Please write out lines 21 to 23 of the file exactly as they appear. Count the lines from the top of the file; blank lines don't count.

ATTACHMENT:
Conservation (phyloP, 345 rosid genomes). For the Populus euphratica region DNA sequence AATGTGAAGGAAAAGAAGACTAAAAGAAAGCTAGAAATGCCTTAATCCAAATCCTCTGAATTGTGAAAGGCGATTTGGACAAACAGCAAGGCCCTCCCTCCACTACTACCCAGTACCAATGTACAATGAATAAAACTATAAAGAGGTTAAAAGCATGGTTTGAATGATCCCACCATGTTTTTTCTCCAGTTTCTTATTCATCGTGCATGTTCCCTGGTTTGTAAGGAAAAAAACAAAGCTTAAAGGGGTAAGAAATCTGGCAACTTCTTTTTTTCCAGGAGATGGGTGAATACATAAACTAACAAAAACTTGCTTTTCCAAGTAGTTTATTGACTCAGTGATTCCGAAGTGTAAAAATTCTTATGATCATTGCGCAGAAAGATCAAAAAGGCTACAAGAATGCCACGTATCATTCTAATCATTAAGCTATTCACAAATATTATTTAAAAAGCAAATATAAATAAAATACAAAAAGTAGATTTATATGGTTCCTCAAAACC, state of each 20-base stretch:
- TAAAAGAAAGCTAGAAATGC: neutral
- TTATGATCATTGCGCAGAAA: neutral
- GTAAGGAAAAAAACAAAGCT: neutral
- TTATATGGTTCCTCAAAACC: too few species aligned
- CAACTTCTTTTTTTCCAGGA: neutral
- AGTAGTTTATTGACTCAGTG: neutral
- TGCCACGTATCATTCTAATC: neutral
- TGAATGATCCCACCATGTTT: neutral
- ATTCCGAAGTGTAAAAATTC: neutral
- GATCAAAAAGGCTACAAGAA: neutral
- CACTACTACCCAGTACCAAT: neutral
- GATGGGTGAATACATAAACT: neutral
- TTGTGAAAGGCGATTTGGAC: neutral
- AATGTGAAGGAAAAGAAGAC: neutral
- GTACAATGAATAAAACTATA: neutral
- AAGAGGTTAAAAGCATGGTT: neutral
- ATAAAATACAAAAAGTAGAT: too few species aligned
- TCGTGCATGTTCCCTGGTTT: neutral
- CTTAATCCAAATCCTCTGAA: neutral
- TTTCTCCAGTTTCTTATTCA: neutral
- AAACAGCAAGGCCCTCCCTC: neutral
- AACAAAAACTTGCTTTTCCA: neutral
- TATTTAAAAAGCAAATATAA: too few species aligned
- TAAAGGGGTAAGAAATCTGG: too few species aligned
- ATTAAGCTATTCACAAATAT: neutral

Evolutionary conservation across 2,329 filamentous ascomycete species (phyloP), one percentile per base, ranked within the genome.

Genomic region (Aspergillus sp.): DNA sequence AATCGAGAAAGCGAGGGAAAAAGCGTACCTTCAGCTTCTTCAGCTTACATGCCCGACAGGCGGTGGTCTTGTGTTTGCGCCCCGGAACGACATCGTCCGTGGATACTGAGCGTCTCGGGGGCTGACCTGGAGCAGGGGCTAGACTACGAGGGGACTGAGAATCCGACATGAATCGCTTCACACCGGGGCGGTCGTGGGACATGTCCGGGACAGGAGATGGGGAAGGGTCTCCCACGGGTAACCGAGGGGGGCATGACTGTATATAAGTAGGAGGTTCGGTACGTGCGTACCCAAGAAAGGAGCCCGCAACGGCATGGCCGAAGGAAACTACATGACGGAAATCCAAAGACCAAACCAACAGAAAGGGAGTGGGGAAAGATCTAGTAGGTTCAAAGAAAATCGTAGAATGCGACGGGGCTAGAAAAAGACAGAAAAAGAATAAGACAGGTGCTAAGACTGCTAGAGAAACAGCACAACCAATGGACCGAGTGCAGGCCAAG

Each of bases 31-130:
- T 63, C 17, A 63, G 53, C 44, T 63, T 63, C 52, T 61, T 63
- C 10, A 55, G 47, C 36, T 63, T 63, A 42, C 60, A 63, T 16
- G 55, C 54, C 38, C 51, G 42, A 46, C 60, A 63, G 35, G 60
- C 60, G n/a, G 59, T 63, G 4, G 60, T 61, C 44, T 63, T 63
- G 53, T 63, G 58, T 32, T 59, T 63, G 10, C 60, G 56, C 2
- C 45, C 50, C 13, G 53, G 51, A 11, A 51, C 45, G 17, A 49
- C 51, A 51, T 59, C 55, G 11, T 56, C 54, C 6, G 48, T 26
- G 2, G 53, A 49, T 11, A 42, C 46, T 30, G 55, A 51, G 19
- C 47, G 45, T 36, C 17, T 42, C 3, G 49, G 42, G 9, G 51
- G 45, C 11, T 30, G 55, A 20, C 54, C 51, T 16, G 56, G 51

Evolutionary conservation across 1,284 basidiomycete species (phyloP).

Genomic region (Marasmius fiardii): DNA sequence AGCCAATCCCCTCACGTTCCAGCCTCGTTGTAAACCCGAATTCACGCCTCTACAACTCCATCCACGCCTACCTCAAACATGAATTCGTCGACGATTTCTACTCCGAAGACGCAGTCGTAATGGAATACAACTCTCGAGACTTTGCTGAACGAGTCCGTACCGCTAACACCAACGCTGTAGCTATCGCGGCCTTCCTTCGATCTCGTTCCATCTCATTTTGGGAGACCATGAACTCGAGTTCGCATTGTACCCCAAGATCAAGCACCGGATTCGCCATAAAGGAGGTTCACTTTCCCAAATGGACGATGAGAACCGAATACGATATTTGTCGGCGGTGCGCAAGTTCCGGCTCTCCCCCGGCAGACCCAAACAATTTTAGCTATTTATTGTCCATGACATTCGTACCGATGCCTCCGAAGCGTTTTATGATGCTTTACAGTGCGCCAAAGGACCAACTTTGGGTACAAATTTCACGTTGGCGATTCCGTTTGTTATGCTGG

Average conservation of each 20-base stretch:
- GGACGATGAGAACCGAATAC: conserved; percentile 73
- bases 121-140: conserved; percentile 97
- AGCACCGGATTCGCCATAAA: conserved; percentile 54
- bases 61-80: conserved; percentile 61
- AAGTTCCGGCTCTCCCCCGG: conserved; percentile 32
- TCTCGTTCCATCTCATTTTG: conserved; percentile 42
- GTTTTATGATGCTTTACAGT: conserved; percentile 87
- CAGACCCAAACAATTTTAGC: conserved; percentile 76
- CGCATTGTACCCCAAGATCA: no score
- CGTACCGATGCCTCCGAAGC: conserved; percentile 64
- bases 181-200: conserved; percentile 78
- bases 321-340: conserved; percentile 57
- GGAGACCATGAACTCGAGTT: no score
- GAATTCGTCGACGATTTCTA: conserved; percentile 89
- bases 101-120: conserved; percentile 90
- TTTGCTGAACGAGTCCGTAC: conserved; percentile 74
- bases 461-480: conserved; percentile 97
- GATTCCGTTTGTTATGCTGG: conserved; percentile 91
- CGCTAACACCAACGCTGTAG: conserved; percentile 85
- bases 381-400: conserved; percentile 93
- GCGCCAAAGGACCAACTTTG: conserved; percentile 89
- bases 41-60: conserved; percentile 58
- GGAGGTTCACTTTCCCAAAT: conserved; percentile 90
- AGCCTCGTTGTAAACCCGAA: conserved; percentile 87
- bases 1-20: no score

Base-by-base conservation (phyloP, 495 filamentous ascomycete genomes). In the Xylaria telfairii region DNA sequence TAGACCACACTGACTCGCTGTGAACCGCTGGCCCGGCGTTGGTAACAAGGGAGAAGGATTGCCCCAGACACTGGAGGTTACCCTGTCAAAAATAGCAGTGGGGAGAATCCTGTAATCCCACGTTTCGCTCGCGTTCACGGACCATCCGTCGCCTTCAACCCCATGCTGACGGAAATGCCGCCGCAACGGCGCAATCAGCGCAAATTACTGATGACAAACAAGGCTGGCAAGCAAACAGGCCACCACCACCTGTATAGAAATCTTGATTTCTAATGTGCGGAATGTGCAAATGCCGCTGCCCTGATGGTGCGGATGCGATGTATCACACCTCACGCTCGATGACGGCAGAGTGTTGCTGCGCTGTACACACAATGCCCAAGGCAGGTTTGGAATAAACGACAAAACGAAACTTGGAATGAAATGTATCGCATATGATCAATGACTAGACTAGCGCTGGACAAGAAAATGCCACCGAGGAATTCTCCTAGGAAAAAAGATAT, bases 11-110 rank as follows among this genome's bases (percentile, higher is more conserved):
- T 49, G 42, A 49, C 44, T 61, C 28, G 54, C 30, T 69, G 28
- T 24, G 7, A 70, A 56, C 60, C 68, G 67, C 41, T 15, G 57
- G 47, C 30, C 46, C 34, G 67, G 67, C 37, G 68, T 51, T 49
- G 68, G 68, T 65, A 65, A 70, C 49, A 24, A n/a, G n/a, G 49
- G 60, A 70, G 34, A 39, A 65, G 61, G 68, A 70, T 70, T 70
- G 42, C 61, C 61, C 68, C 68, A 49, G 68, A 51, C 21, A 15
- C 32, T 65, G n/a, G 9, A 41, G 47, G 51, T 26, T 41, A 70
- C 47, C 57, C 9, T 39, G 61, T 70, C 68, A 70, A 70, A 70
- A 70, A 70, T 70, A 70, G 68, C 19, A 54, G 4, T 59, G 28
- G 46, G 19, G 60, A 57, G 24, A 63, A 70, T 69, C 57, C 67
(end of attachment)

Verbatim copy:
- TTTCTCCAGTTTCTTATTCA: neutral
- AAACAGCAAGGCCCTCCCTC: neutral
- AACAAAAACTTGCTTTTCCA: neutral